Everything You Need to Know About Canceled Ethereum Transactions – and How They Break UX

Blocknative Ethereum Web3

Is your Dapp displaying incorrect information to users? It probably is — through no fault of your own.

Since the start of the year, we have conducted more than 30 Dapp Transaction Usability Audits. Every Audit involves 50+ unique quantitative metrics and qualitative evaluations. One surprising finding: we have yet to audit a Dapp that cleanly handles either Canceled or Sped Up transactions. Why? 

Before we dive into the problems Canceled transactions cause and why most Dapps don't address them, let's first cover the basics. [Note: This post focuses on Canceled transactions. You can read about the ins-and-outs of Sped Up transactions in this post.]

What are Canceled transactions? 

On Ethereum, a Cancel transaction is an attempt to overwrite a currently pending transaction with a new transaction. It's important to note that Canceled transactions are a convention and not a standard. Typically, a Cancel transaction will have:

  1. An identical nonce,
  2. From the same Wallet address, 
  3. At least a 10% higher ETH gas fee, but
  4. Zero value, and
  5. Gets signed-and-successfully-submitted before the original transaction is confirmed.

The core of the idea is that, since miners are incentivized to prioritize transactions with more gas, the cancel transaction should be confirmed before the original transaction – even though it entered the mempool later. In other words, Cancel transactions are kind of like probabilistic mulligans.

How do I cancel a transaction?

Many, but not all, web3 wallets can help you cancel a transaction. In the case of MetaMask, you must first find and click a pending transaction to show the transaction detail, and then click the Cancel button. Like this:

How to Cancel a Transaction in MetaMaskHow to Cancel a transaction in MetaMask

While the Cancel function might seem somewhat buried, it turns out to be a commonly used feature among more sophisticated and engaged Dapp users. These users make a habit out of carefully monitoring their transactions and proactively managing gas costs. 

Straightforward enough... right? Not so much.

A critical piece of the puzzle is missing when it comes to Cancel transactions: your Dapp. While a user will engage with your Dapp to start a transaction, any Cancel activity occurs between that user and his or her wallet. Effectively, you and your Dapp are out of the loop.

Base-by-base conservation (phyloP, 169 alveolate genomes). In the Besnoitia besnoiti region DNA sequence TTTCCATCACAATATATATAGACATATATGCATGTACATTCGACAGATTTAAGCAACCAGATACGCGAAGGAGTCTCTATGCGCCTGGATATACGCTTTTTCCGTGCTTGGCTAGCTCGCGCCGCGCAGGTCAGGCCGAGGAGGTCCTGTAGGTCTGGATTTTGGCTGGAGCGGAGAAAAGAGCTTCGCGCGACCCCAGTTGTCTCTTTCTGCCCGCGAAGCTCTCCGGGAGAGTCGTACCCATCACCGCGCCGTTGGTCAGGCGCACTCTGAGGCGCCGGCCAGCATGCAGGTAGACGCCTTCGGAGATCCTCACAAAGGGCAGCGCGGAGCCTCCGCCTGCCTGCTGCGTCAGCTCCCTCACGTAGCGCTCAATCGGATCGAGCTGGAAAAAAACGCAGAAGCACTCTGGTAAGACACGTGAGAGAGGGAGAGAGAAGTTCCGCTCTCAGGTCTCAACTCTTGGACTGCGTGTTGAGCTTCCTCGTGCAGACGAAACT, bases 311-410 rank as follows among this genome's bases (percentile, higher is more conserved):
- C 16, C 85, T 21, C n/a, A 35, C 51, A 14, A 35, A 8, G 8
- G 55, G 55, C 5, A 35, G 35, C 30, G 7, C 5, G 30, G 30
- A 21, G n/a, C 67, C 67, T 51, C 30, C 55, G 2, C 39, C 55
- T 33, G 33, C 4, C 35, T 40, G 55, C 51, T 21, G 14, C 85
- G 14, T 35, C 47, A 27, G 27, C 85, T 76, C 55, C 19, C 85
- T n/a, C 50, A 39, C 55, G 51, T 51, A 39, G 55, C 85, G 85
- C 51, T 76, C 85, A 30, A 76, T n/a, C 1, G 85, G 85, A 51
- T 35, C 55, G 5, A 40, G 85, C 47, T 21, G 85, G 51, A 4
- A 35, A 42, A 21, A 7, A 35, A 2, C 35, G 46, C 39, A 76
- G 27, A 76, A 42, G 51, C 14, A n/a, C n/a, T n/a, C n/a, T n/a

How can I identify a Cancel transaction?

Can you spot the key differences in the fourth and fifth transactions in the illustration below?

Canceled Transactions

A Canceled Transaction: Illustrated 

While the nonces are the same, the second transaction has:

  • More gas.
  • Zero value.
  • A different timestamp.
  • A different transaction hash

The first three are central to what makes a Cancel transaction a cancel. The fourth one, however, is a headache for you and your Dapp.

How do Canceled transactions affect Dapp UX?

Because the original and the Cancel transaction have different hashes, and the fact that your Dapp was not part of creating the Cancel transaction, your Dapp has no mechanism to connect the dots. This typically results in a transaction that will always show as pending. Here’s an illustrative example captured from a Dapp that we recently audited:  An Example of a Dapp With a Pending Transaction

The first transaction was Canceled — and is permanently shown as "Pending".

The first transaction was pending on Mainnet, but then was canceled and replaced by a new transaction. Because of this, the Dapp displays the status for a transaction that will never confirm nor fail. Instead, the original transaction will show as pending — permanently. Bummer.

As the Ethereum network grows, Canceled transactions are becoming increasingly common. So Dapps need to build a robust front-end that can handle these situations cleanly. 

Blocknative can help! 

We're not going to leave you hanging. We're happy to report that the Blocknative API now includes an Easy Button to solve the Cancel transaction UX headache. How? Our unique mempool monitoring framework detects Cancel transactions — in real-time. And, based on customer feedback, we recently extended our API to return the original transaction hash along with the Cancel transaction hash.

The Blocknative API can connect the dots for you and your Dapp. This lets you give your users real-time updates on the full spectrum of blockchain transactions — increasing engagement, improving retention, and driving growth. To learn more, click below to schedule a live demo.

Click Here to Book a Demo

Monitor Cancel transactions in Mempool Explorer:

Our Mempool Explorer is the easiest way to work with mempool data. It enables you to build real-time transaction event streams. It is fast, flexible and easy-to-integrate with your projects and trading strategies via a well-documented API. 

You can easily use Mempool Explorer to monitor Speed Up Transactions: 

Want to avoid stuck transactions in the first place? Use our ETH gas API to stream web3's most accurate gas fees. Combine it with our Ethereum transaction Simulation Platform for an unmatched set of pre-chain web3 developer tools.

This post was co-authored by Sean O'Connor, Chris Meisl, and Matt Cutler.  If you've encountered a Dapp that does a great job of handling Canceled transactions, please let us know. 

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